Time and again during the primaries, and the election campaign, that followed, Mr Obama showed his coolness under fire. When Mrs Clinton snatched victory in New Hampshire, setting the scene for a long and bruising campaign that went on for almost six months, he was not fazed. When his controversial pastor, the Reverend Jeremiah Wright, was exposed as a virulent anti-white demagogue, he delivered what many said was the most historically sophisticated speech on race relations since the death of Martin Luther King.

Some of the mishaps were of his own making. Condescending remarks he made about working class white voters "clinging to guns and religion" were a gift to his opponents, and even though he secured the Democratic nomination, he was polling 20 and 30 percentage points behind John McCain in must-win states like Ohio. Senator McCain's campaign was not slow to sow doubt about the first black major-party candidate for president, with millions of so-called robocalls telling targeted voters that like Osama Bin Laden, he had plotted with a domestic terrorist, Bill Ayers, who tried to bomb the Pentagon. In fact he had served on the board of an education charity with Mr Ayers, who later became a Chicago University education professor, but the smears had some impact.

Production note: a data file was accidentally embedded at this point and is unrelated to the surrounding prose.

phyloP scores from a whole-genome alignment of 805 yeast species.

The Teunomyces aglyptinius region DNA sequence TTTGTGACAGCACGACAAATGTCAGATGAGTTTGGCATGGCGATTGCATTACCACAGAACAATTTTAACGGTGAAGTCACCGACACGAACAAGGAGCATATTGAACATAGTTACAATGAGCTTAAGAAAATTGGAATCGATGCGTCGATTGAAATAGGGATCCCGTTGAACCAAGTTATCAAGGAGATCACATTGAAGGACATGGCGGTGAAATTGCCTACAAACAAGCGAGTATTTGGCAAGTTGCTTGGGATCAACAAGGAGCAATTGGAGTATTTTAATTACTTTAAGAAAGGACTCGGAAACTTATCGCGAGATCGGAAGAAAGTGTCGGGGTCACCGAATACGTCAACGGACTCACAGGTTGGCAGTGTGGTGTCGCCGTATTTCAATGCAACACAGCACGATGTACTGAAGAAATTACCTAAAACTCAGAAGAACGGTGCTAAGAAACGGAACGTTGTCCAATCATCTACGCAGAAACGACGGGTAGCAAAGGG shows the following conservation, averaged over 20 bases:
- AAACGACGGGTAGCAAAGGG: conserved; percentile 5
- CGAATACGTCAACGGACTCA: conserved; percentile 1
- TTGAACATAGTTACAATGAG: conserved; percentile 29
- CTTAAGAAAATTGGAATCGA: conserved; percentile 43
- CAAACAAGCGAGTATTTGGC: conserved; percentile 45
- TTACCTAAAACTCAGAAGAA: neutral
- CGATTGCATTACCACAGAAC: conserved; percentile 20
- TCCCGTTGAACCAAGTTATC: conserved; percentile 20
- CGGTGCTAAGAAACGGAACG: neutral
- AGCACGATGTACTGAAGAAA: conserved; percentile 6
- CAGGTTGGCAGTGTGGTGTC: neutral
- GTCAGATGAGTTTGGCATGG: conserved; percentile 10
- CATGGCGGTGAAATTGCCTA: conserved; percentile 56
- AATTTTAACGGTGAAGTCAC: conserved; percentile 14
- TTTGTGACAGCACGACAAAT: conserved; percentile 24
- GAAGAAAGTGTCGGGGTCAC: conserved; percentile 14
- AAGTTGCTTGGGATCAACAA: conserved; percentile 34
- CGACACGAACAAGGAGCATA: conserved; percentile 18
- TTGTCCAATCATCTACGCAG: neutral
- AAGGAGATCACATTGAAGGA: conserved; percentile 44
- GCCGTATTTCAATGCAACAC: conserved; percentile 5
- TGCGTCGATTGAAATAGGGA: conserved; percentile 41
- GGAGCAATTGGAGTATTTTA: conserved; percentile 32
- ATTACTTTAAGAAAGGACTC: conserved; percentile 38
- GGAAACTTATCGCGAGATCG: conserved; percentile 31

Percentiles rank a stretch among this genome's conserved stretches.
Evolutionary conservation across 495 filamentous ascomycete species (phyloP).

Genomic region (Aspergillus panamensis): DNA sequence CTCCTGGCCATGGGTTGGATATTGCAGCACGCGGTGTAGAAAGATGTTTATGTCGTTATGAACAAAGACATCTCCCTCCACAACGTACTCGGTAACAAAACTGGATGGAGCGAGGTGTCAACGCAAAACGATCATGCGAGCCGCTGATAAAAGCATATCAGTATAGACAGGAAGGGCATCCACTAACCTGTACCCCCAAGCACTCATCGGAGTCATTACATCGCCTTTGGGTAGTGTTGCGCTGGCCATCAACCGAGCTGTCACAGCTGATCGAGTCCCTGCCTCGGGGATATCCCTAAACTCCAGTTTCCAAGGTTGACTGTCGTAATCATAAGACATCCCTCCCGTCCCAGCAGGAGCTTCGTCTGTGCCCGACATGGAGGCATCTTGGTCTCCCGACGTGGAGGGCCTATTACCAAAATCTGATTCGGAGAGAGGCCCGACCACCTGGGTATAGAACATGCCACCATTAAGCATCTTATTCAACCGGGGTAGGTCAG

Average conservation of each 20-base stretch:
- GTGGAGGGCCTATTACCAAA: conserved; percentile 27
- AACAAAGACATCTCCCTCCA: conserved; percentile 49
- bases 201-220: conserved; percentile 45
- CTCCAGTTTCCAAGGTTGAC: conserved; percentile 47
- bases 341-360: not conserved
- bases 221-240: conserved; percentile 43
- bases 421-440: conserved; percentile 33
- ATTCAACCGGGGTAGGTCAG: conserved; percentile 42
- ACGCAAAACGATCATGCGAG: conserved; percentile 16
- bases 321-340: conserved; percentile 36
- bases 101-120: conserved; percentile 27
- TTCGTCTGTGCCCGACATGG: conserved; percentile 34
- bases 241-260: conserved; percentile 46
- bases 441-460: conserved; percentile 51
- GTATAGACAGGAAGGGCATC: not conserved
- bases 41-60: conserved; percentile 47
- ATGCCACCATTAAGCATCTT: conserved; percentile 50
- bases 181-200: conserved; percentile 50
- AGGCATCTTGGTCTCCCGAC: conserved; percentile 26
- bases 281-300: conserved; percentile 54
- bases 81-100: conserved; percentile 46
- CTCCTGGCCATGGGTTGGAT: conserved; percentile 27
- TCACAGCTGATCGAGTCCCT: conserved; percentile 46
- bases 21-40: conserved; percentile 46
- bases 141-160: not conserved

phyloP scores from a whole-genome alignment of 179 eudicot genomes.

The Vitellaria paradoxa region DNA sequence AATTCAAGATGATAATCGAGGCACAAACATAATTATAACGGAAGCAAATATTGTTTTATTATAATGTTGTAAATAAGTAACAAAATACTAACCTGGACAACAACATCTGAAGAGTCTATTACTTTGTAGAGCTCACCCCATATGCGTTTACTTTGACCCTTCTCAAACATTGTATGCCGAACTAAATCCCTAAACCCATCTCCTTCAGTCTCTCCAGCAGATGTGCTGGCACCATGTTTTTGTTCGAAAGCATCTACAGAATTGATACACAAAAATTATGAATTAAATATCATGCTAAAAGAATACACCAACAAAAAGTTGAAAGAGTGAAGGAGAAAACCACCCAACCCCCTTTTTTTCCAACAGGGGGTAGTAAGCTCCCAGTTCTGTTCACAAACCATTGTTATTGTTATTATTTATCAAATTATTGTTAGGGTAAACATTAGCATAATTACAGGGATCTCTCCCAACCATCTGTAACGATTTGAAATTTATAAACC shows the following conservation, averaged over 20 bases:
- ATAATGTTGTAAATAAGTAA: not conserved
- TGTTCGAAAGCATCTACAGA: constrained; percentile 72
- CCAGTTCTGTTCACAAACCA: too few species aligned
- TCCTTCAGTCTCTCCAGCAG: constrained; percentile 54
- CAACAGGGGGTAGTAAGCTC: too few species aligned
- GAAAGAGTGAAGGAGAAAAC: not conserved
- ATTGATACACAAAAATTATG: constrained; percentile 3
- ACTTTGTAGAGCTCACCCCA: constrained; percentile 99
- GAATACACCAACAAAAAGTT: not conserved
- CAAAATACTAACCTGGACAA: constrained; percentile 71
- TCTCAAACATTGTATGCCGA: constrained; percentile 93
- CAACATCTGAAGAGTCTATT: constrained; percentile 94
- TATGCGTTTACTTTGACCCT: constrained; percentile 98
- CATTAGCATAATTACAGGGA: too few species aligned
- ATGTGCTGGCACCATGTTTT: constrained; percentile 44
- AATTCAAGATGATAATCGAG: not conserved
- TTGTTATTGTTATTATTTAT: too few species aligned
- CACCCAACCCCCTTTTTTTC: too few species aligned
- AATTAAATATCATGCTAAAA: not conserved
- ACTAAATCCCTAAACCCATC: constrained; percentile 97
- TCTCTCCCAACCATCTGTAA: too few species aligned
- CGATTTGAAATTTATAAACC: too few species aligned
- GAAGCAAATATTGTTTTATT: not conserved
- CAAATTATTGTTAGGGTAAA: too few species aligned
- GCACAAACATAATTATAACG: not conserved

Mr Obama's most grievous error followed Russia's invasion of Georgia in August, which Senator McCain exploited ruthlessly. Senator Obama's failure to condemn Russia's action – he blamed both sides for the invasion – reminded voters of Hillary Clinton's famous "3am phone call" advertisement in which she warned that Mr Obama was not ready for leadership. The polls turned in Mr McCain's favour for the first time in the race.